I feel that the semolina is added to increase the surface area of the pastry dough and enhance the texture. Flash frying will texturise the surface along micro sites, but longer frying will cause significant blistering. 

 

I got some videos to edit, but I DO feel this is a significant move forward… I might of actually cracked it:  la la la la la...   …  Just kidding.

 

Technique-wise, the take home info from today's experiment is: a soft, pasta-like dough, wrapped around a filling, when deep-fried in very hot oil will blister and texturise on the surface.

 

When I get the videos done, I'll append a link. Cheers! Its been an interesting and otherwise fruitful day.

ThePieman

ThePieman

Ah Serendipity, don't you just love those little gifts of good fortune, realised after a mistake, that come every now and then? So today's report. Cooked semolina? Its a no go. Makes the dough too soft and the control of moisture content goes out the window. On top of this the subsequent dough when cooked? Nice as it is, is not the right texture, doughiness, yeah, the mouthfeel is all wrong.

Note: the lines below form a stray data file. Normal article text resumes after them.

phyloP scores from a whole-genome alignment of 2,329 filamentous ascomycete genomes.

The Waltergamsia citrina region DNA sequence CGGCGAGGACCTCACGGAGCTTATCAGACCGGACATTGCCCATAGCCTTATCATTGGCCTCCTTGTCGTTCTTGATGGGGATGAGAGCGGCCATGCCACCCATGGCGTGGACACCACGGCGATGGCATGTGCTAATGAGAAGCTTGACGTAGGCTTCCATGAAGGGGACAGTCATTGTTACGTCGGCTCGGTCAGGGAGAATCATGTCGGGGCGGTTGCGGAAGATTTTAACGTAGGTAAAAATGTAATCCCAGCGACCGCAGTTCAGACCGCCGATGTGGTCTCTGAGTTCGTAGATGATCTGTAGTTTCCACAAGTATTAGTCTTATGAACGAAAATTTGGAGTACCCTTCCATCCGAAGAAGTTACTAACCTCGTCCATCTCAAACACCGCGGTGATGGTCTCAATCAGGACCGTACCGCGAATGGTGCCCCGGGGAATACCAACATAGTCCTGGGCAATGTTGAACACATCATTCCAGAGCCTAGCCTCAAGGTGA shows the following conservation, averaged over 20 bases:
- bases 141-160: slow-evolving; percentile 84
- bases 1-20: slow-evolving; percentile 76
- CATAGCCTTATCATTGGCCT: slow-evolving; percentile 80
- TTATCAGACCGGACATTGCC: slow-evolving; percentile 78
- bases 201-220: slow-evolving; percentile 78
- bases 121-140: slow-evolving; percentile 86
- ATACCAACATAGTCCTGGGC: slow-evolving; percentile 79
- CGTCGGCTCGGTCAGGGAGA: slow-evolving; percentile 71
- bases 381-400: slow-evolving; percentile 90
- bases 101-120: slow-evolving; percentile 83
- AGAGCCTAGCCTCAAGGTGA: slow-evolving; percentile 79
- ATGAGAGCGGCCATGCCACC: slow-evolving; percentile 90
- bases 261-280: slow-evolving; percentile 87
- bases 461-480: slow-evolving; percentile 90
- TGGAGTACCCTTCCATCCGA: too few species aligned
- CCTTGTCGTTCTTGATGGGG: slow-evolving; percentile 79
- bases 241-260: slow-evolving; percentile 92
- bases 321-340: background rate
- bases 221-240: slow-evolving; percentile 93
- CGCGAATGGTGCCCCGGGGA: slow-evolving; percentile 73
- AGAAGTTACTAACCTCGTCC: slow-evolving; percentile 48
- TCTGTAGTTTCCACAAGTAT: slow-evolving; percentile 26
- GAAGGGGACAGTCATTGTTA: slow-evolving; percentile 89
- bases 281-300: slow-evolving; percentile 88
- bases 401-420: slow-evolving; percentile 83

I think the next option is to just soak the semolina in water and add it to the dough mixture and stiffen the dough with more flour. I am now, more than ever convinced that it is simply a pasta dough with semolina added and then deep fried.

 

Now, the serendipity bit. normally I fry these things at 180-190°C. Today I put the oil on, and then turned the heat down (lid on of course, by the time I got back to it, it was smoking hot, not livid, but smoking al the same. When I dropped the dough (wrapped around a beef sausage – the filling is not the issue here) very quickly it began to blister and texture in just the way I wanted.